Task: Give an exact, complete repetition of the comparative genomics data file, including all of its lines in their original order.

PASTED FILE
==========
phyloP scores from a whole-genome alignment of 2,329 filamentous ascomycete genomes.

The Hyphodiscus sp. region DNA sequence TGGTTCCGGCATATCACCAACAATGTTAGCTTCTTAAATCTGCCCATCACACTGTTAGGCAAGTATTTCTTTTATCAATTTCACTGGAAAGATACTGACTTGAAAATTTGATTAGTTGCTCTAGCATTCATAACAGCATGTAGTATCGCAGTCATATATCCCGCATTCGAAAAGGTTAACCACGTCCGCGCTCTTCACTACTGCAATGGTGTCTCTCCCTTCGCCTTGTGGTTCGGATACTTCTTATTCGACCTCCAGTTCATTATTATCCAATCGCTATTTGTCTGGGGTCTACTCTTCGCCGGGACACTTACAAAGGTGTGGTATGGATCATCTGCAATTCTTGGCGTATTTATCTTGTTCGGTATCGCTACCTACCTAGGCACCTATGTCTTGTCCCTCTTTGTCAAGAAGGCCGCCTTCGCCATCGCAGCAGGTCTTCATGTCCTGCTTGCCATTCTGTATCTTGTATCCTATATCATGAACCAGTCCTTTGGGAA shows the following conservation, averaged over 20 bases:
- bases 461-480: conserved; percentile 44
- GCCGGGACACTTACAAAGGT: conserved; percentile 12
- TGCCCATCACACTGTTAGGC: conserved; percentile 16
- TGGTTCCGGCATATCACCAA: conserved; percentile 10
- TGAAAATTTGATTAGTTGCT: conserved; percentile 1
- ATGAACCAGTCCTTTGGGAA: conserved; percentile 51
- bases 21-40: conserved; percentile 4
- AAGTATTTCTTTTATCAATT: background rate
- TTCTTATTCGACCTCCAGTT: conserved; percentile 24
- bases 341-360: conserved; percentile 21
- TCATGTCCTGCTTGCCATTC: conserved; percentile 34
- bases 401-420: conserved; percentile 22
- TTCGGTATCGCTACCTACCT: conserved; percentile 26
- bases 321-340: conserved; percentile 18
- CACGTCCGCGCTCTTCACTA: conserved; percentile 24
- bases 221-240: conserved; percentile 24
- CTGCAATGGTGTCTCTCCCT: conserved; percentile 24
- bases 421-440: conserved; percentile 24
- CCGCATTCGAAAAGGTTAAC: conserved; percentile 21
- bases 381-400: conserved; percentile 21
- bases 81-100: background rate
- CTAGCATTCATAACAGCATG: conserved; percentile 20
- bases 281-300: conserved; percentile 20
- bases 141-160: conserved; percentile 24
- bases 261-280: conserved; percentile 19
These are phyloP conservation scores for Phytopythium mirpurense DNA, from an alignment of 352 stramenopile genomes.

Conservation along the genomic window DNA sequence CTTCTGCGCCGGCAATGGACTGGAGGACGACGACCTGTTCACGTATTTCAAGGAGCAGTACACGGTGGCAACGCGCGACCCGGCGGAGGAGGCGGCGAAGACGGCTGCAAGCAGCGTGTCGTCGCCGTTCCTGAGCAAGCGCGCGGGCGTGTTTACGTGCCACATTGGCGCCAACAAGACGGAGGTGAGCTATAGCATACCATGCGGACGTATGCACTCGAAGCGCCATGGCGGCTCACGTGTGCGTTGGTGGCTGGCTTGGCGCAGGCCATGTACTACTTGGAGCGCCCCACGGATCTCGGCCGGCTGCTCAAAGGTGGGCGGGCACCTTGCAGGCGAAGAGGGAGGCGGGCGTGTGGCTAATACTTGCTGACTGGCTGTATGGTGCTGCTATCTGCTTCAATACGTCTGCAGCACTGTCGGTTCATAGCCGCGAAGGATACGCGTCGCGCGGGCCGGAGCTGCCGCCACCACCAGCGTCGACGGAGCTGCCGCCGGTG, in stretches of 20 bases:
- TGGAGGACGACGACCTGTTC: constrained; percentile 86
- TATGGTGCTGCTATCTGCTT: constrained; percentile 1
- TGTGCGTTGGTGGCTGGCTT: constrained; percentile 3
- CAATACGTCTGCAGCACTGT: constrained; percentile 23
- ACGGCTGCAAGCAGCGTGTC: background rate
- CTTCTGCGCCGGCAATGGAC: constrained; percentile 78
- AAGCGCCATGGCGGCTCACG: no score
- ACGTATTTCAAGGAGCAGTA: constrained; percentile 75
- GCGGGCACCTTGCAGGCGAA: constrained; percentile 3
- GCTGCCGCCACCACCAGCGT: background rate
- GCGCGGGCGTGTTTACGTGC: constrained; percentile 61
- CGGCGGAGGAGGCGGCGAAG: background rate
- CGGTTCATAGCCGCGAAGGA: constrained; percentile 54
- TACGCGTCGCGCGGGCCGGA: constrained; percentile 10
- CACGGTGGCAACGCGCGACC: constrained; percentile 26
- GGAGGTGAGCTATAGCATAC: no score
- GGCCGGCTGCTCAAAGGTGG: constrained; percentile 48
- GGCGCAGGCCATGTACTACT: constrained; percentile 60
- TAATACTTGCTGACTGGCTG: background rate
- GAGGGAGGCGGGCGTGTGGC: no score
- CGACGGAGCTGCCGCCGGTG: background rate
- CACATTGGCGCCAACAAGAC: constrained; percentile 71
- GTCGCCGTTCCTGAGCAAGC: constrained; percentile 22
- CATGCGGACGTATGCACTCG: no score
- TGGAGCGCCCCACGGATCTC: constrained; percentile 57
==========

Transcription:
phyloP scores from a whole-genome alignment of 2,329 filamentous ascomycete genomes.

The Hyphodiscus sp. region DNA sequence TGGTTCCGGCATATCACCAACAATGTTAGCTTCTTAAATCTGCCCATCACACTGTTAGGCAAGTATTTCTTTTATCAATTTCACTGGAAAGATACTGACTTGAAAATTTGATTAGTTGCTCTAGCATTCATAACAGCATGTAGTATCGCAGTCATATATCCCGCATTCGAAAAGGTTAACCACGTCCGCGCTCTTCACTACTGCAATGGTGTCTCTCCCTTCGCCTTGTGGTTCGGATACTTCTTATTCGACCTCCAGTTCATTATTATCCAATCGCTATTTGTCTGGGGTCTACTCTTCGCCGGGACACTTACAAAGGTGTGGTATGGATCATCTGCAATTCTTGGCGTATTTATCTTGTTCGGTATCGCTACCTACCTAGGCACCTATGTCTTGTCCCTCTTTGTCAAGAAGGCCGCCTTCGCCATCGCAGCAGGTCTTCATGTCCTGCTTGCCATTCTGTATCTTGTATCCTATATCATGAACCAGTCCTTTGGGAA shows the following conservation, averaged over 20 bases:
- bases 461-480: conserved; percentile 44
- GCCGGGACACTTACAAAGGT: conserved; percentile 12
- TGCCCATCACACTGTTAGGC: conserved; percentile 16
- TGGTTCCGGCATATCACCAA: conserved; percentile 10
- TGAAAATTTGATTAGTTGCT: conserved; percentile 1
- ATGAACCAGTCCTTTGGGAA: conserved; percentile 51
- bases 21-40: conserved; percentile 4
- AAGTATTTCTTTTATCAATT: background rate
- TTCTTATTCGACCTCCAGTT: conserved; percentile 24
- bases 341-360: conserved; percentile 21
- TCATGTCCTGCTTGCCATTC: conserved; percentile 34
- bases 401-420: conserved; percentile 22
- TTCGGTATCGCTACCTACCT: conserved; percentile 26
- bases 321-340: conserved; percentile 18
- CACGTCCGCGCTCTTCACTA: conserved; percentile 24
- bases 221-240: conserved; percentile 24
- CTGCAATGGTGTCTCTCCCT: conserved; percentile 24
- bases 421-440: conserved; percentile 24
- CCGCATTCGAAAAGGTTAAC: conserved; percentile 21
- bases 381-400: conserved; percentile 21
- bases 81-100: background rate
- CTAGCATTCATAACAGCATG: conserved; percentile 20
- bases 281-300: conserved; percentile 20
- bases 141-160: conserved; percentile 24
- bases 261-280: conserved; percentile 19
These are phyloP conservation scores for Phytopythium mirpurense DNA, from an alignment of 352 stramenopile genomes.

Conservation along the genomic window DNA sequence CTTCTGCGCCGGCAATGGACTGGAGGACGACGACCTGTTCACGTATTTCAAGGAGCAGTACACGGTGGCAACGCGCGACCCGGCGGAGGAGGCGGCGAAGACGGCTGCAAGCAGCGTGTCGTCGCCGTTCCTGAGCAAGCGCGCGGGCGTGTTTACGTGCCACATTGGCGCCAACAAGACGGAGGTGAGCTATAGCATACCATGCGGACGTATGCACTCGAAGCGCCATGGCGGCTCACGTGTGCGTTGGTGGCTGGCTTGGCGCAGGCCATGTACTACTTGGAGCGCCCCACGGATCTCGGCCGGCTGCTCAAAGGTGGGCGGGCACCTTGCAGGCGAAGAGGGAGGCGGGCGTGTGGCTAATACTTGCTGACTGGCTGTATGGTGCTGCTATCTGCTTCAATACGTCTGCAGCACTGTCGGTTCATAGCCGCGAAGGATACGCGTCGCGCGGGCCGGAGCTGCCGCCACCACCAGCGTCGACGGAGCTGCCGCCGGTG, in stretches of 20 bases:
- TGGAGGACGACGACCTGTTC: constrained; percentile 86
- TATGGTGCTGCTATCTGCTT: constrained; percentile 1
- TGTGCGTTGGTGGCTGGCTT: constrained; percentile 3
- CAATACGTCTGCAGCACTGT: constrained; percentile 23
- ACGGCTGCAAGCAGCGTGTC: background rate
- CTTCTGCGCCGGCAATGGAC: constrained; percentile 78
- AAGCGCCATGGCGGCTCACG: no score
- ACGTATTTCAAGGAGCAGTA: constrained; percentile 75
- GCGGGCACCTTGCAGGCGAA: constrained; percentile 3
- GCTGCCGCCACCACCAGCGT: background rate
- GCGCGGGCGTGTTTACGTGC: constrained; percentile 61
- CGGCGGAGGAGGCGGCGAAG: background rate
- CGGTTCATAGCCGCGAAGGA: constrained; percentile 54
- TACGCGTCGCGCGGGCCGGA: constrained; percentile 10
- CACGGTGGCAACGCGCGACC: constrained; percentile 26
- GGAGGTGAGCTATAGCATAC: no score
- GGCCGGCTGCTCAAAGGTGG: constrained; percentile 48
- GGCGCAGGCCATGTACTACT: constrained; percentile 60
- TAATACTTGCTGACTGGCTG: background rate
- GAGGGAGGCGGGCGTGTGGC: no score
- CGACGGAGCTGCCGCCGGTG: background rate
- CACATTGGCGCCAACAAGAC: constrained; percentile 71
- GTCGCCGTTCCTGAGCAAGC: constrained; percentile 22
- CATGCGGACGTATGCACTCG: no score
- TGGAGCGCCCCACGGATCTC: constrained; percentile 57